Majority of Oxford Union students say pro-Israel lobby stifling debate
British university’s prestigious debating society hosts Arab forum, majority of student audience approves motion claiming pro-Israel lobby in US suppresses criticism of Jewish state. Panelist: It wasn’t the Israeli lobby that made Egypt, Jordan, or Syria dictatorships
A series of heated exchanges marked the arrival of the Doha Debates at the Oxford Union Tuesday night, where two-thirds of the student audience approved a motion claiming that Israel’s supporters are stifling western debate.
This was the first time that the Doha Debates, a unique forum for free speech in the Arab world, have held an event outside Qatar.
The debate took place amid mounting controversy over the role of the pro-Israel lobby in the United States and accusations that it has suppressed criticism of Israel – a charge that the lobby vigorously denies.
Norman Finkelstein, a leading academic critic of Israeli policies, argued in favor of the motion claiming that the Pro-Israel lobby sows confusion to avoid being held to account:
“They claim that the (Arab-Israeli) conflict is so complicated that it would require rocket science to penetrate its mysteries,” she said.
Finkelstein maintained that the American people are ignorant of solutions to the conflict that have been available for 30 years due to the “misinformation, disinformation, and sheer fraud which masquerades as scholarship that is validated by mainstream media.”
'Lobby didn't make Egypt or Syria dictatorships'
The journalist and writer Andrew Cockburn supported this view, claiming there are “red lines” in discussing Israel that no politician or journalist in the US would dare cross for fear of being demonized or driven out of public life.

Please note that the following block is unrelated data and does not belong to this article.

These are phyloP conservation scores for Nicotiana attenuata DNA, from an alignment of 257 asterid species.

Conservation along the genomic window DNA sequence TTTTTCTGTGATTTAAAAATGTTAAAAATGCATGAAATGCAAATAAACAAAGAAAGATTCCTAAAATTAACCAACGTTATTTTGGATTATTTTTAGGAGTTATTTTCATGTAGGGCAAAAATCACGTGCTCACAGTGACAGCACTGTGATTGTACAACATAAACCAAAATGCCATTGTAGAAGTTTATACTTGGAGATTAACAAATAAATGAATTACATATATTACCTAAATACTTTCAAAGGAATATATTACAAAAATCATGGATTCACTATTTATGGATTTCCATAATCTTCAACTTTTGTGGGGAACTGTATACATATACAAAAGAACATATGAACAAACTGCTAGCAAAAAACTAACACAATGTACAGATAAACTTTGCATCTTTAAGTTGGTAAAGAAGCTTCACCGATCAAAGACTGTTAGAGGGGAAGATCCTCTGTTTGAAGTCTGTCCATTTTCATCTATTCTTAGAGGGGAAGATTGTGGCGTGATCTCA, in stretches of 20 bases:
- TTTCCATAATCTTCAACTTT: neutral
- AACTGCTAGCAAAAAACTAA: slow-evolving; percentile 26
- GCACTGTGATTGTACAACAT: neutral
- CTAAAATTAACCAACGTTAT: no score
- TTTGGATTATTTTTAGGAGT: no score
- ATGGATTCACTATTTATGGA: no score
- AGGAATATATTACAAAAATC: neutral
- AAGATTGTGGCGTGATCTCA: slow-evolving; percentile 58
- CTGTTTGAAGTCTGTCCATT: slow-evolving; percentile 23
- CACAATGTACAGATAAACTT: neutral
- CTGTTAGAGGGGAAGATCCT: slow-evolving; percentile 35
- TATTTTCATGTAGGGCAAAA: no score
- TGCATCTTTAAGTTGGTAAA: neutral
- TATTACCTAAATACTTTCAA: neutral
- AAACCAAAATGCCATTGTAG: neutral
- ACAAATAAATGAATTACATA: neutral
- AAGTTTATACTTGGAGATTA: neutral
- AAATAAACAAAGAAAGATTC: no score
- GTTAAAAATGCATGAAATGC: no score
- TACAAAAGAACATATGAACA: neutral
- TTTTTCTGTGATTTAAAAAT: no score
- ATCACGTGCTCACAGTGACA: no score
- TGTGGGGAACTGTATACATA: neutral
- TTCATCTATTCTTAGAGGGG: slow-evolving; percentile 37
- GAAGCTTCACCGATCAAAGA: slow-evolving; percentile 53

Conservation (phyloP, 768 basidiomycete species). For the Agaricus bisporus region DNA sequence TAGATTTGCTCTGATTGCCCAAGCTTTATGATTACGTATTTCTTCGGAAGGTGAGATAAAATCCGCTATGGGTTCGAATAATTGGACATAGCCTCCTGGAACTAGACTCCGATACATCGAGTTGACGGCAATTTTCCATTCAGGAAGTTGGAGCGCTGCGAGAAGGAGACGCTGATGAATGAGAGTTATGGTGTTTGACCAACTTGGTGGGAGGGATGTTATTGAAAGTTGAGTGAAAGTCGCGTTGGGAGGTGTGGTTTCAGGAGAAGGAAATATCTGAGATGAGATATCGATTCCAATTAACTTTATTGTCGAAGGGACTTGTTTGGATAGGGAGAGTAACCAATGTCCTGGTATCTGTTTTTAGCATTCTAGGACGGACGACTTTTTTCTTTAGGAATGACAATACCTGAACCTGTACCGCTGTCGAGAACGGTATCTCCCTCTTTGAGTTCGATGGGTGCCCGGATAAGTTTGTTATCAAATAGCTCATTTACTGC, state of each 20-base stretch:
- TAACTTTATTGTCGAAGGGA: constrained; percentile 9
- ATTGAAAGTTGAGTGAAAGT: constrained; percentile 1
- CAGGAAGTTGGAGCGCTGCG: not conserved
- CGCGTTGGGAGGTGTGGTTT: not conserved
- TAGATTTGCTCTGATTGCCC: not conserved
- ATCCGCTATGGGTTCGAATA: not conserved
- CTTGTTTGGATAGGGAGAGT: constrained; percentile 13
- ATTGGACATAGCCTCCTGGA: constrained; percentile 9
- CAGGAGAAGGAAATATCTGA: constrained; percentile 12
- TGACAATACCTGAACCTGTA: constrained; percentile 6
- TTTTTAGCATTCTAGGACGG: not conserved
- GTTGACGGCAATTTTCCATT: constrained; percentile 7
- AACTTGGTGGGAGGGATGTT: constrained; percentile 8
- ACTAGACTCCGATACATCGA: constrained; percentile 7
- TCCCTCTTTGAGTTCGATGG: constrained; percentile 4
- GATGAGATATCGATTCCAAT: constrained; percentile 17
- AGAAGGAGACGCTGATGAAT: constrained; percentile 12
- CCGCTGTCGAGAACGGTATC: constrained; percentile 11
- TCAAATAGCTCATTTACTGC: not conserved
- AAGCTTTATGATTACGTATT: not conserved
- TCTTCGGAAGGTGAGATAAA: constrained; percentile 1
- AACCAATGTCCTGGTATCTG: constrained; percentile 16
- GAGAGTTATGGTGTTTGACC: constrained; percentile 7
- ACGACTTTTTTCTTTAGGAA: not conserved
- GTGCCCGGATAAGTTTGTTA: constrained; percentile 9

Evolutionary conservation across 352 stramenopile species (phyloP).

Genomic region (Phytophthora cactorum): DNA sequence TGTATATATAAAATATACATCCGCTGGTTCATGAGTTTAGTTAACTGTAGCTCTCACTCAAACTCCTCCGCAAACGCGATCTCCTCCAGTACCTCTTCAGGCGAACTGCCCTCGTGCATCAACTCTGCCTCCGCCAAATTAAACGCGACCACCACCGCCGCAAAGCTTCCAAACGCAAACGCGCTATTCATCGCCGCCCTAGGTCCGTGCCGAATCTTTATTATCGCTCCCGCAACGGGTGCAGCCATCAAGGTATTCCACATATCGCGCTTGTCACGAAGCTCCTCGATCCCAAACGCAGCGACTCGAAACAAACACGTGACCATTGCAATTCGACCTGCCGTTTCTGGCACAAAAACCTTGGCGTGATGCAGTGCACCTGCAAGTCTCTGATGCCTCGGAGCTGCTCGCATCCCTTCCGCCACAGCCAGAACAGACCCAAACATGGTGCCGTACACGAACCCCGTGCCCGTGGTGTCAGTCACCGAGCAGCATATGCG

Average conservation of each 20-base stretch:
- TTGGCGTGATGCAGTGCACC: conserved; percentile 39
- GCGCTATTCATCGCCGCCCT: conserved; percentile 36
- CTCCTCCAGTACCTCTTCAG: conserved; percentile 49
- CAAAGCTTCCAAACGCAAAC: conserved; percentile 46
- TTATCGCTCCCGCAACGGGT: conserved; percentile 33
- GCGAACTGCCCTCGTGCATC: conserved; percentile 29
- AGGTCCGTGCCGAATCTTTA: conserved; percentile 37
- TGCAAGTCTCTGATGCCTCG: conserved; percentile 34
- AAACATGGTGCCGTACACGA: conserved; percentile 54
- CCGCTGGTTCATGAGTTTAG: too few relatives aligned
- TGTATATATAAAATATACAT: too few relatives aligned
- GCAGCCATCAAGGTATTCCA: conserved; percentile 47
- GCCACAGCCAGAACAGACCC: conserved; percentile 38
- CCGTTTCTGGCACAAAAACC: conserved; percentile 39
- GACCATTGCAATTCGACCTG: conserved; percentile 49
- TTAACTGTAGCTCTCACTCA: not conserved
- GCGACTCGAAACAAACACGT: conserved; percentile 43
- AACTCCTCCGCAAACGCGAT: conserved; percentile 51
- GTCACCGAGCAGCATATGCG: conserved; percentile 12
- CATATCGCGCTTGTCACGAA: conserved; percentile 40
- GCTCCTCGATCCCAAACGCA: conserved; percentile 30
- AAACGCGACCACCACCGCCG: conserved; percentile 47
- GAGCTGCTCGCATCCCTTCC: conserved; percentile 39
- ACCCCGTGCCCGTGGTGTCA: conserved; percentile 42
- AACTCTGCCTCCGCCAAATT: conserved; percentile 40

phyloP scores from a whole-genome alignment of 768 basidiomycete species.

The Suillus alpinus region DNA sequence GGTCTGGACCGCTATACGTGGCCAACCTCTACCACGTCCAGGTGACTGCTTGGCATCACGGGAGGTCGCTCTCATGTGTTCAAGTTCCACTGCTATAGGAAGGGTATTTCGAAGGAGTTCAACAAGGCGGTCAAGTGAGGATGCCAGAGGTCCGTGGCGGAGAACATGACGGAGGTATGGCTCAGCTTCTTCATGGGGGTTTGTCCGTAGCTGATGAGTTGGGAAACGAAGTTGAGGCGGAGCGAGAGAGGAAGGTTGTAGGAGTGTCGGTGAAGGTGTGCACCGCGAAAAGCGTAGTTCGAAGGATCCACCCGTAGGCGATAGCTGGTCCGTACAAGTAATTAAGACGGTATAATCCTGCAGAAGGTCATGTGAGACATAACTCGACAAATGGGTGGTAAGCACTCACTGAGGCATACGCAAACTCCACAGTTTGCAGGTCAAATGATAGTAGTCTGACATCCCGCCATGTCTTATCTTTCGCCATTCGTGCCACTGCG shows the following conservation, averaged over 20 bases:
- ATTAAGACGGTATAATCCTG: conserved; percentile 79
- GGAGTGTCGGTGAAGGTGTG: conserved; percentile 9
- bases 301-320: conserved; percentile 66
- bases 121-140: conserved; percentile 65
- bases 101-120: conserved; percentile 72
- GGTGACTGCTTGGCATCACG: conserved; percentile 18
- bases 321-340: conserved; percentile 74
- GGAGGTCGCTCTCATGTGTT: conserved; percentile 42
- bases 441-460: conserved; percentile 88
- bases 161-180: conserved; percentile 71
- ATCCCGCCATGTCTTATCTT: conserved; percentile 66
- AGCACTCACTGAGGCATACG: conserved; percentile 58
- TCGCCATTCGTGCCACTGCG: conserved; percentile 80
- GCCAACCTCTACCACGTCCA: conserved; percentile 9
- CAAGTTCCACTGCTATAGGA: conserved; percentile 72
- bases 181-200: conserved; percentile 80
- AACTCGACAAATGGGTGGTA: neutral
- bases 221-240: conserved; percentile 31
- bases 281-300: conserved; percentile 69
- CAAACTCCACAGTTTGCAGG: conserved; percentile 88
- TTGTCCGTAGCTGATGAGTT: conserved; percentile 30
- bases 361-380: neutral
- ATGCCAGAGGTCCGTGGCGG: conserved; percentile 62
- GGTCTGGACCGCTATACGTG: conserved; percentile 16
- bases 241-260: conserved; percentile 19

Dr Martin Indyk, former US Ambassador to Israel, and Director of the Saban Center for Middle East Policy, argued strongly against the motion, saying that last night’s event in Oxford was proof of a lively debate on the subject.
He said controversy over a recent book by former US president Jimmy Carter – branded anti-Semitic in some quarters – was further evidence that criticism of Israel was not being stifled.
His fellow panelist David Aaronovitch, the journalist and broadcaster, dismissed accusations of conspiracy around the lobby, insisting that Americans naturally identified with Israel, a country surrounded by autocracies, because of their belief in democracy: “It wasn’t the Israeli lobby that made Egypt, Jordan, or Syria dictatorships,” he said.
He added that what may be true in the US is not the case in Europe where there is no such movement to sow confusion or stifle debate.
“But if debate is stifled it isn’t coming from the pro-Israeli lobby as some Danish cartoonists found out to their cost,” he said.